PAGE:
The Federal Government’s increasingly strident campaign to recast the renewable energy sector in its own image is placing at risk the funding that many local councils have been depending upon to finance low energy schemes, many of which have saved significant amounts of money for ratepayers.
After failing in its bid to abolish the profitable and popular Clean Energy Finance Corporation (CEFC) because of entrenched resistance in the Senate, the Abbott Government is now seeking to restrict its activities.
The latest directive issued late last week represents an effective prohibition against financing wind energy and small scale solar PV, on the basis that the CEFC should only finance new technologies.
The Labor Opposition and the Greens have immediately attacked and ridiculed the latest attempts to hobble the CEFC. Greens Senator Scott Ludlam called it “an extremely vindictive form of industrial sabotage.”
ALP environment spokesman Mark Butler said: “The government is effectively blood-letting the CEFC since its attempts to abolish it have been fruitless, putting thousands of Australian jobs and billions of dollars in investment at even further risk.”
Many in the clean energy industry have bemoaned the strong negative signal the Government’s ongoing crackdown on the renewables industry is sending to potential investors.
But also at clear risk are the loans the CEFC has been making to Australia’s 565 local councils for schemes which have saved significant amounts of energy, carbon emissions and money.
The CEFC devotes a whole section of its website to its achievements in financing various local government energy efficiency projects. They include:
- Baw Baw Shire Council, Warrnambool City Council (both in Victoria) and Richmond Valley Council (NSW): Low energy street lights. The CEFC says that Australia-wide, street lighting is estimated to cost more than $400 million annually in energy and maintenance. Baw Baw’s upgrade is expected to save $160,000 and Warrnambool’s $100,000.
- Tumut Shire Council (NSW): lighting upgrade, air conditioning system upgrade and the installation of solar panels to reduce its administration building’s grid electricity consumption by over 60 per cent.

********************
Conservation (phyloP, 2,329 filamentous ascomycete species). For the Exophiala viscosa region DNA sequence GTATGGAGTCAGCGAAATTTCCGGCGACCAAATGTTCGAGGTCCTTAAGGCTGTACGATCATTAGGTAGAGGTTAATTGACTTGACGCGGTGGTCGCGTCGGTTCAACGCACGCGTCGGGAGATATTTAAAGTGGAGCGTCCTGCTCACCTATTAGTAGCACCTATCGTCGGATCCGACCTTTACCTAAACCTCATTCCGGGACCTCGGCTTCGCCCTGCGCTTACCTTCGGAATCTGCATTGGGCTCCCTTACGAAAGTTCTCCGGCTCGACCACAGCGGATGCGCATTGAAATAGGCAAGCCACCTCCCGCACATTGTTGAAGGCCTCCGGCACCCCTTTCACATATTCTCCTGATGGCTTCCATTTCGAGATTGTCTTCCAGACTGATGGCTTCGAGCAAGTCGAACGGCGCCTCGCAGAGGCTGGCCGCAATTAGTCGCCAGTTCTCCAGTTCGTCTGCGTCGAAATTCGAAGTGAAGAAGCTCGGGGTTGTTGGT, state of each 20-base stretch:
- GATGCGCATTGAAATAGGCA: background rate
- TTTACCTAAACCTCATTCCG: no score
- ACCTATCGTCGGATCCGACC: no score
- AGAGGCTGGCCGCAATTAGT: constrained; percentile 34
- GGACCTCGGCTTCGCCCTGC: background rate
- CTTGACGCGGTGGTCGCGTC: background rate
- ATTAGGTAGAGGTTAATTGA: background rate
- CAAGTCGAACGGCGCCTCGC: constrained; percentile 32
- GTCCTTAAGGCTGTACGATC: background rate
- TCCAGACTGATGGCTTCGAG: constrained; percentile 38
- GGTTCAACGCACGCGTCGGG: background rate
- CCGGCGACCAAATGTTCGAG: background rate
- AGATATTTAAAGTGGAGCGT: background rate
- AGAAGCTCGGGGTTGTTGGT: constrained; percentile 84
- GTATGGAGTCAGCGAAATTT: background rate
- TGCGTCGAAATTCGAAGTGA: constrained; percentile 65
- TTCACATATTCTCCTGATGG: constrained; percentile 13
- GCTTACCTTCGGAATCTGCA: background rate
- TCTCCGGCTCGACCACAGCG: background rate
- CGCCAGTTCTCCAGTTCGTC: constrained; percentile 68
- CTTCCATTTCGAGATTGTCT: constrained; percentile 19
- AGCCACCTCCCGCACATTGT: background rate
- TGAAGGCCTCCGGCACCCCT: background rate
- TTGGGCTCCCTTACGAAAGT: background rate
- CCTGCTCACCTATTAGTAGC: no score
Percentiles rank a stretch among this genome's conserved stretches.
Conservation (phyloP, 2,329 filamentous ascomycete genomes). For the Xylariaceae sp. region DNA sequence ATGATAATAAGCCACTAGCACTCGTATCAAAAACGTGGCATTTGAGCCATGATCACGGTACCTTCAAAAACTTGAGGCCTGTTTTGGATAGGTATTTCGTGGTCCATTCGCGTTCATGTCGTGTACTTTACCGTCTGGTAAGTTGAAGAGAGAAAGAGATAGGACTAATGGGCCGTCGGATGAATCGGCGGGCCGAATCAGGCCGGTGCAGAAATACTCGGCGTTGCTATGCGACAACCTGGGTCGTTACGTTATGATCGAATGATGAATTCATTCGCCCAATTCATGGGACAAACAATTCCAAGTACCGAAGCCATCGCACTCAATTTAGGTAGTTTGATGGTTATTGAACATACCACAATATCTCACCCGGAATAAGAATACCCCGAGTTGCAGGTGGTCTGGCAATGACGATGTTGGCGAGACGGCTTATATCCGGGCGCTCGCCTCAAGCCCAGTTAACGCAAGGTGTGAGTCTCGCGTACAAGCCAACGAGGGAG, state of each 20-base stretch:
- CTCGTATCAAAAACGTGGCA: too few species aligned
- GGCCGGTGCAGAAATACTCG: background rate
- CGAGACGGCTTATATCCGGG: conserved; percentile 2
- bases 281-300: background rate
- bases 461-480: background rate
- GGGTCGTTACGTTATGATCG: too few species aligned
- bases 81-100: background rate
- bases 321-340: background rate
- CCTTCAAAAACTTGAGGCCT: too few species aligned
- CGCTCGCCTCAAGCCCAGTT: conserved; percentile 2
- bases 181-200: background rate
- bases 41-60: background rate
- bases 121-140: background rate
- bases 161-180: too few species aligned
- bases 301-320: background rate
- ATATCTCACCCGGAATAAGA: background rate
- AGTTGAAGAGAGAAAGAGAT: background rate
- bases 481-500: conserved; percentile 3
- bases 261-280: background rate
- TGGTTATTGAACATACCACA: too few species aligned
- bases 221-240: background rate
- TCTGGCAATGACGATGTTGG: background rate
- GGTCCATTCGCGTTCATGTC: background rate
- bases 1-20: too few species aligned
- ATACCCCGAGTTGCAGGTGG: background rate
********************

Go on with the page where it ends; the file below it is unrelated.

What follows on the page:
- Central Goldfields Shire Council (Victoria): installed solar PV, energy efficient lighting and upgrades to air conditioning systems to lower the energy costs and carbon emissions by about 14 per cent across its leisure centre, resource centre and council offices.
- Wagga Wagga City Council (NSW): will halve its Oasis Aquatic Centre’s energy costs to save approximately $276,000 by installing a cogeneration unit. The new system will provide up to 85 per cent of the centre’s electricity demand and will supply hot water for space heating and for the swimming pools and cut carbon emissions by up to 55 per cent in the first year of operation.
Under the new CEFC guidelines, none of these would have been financed, as they involve existing technologies. The CEFC has been working with major financial institutions to develop finance programs that are available to councils to cover all, or part of, the upfront cost of energy saving projects.
They are designed to “enable local governments to realise the benefits from these projects through reduced energy and operational costs without the extra burden of sourcing upfront finance,” says the CEFC’s CEO Oliver Yates.
“Councils and their ratepayers pay the energy and maintenance costs of street lighting even though they do not own the assets. We’re helping councils reduce those costs by providing finance to enable them to create outcomes that benefit their communities.”
The CEFC has a $100 million co-financing arrangement with Commonwealth Bank to provide loans designed for local councils and not-for-profit organisations such as schools, hospitals and sporting organisations. It says its Energy Efficient Loan program suits projects of up to $5 million and can be used to cover the full value or part of a project. The program is available nationwide for projects that meet CEFC eligibility criteria.
The trouble is, those eligibility criteria are changing. The new guidelines contained in a letter sent to the CEFC by Treasurer Joe Hockey and Finance Minister Mathias Cormann last week say investment should not be made in “mature and established clean energy technologies, including extant wind technology and household and small-scale solar.” About a third of all CEFC investments have involved small-scale solar, including many to local governments.
The Coalition Government also shut down the former ALP Government’s Local Government Energy Efficiency Program (LGEEP) after being elected. Under the scheme, $6.8 million was granted to 214 LGAs to install solar and heat pump hot water systems in a range of buildings and facilities.
Most state governments have some sort of clean energy programs, most of which are making grants to local government, such as NSW’s Regional Clean Energy Program (RCEP). The Victorian Government has a number of schemes through Sustainability Victoria, and now wishes to establish a renewable energy target for the state, which is not possible under current Federal legislation.
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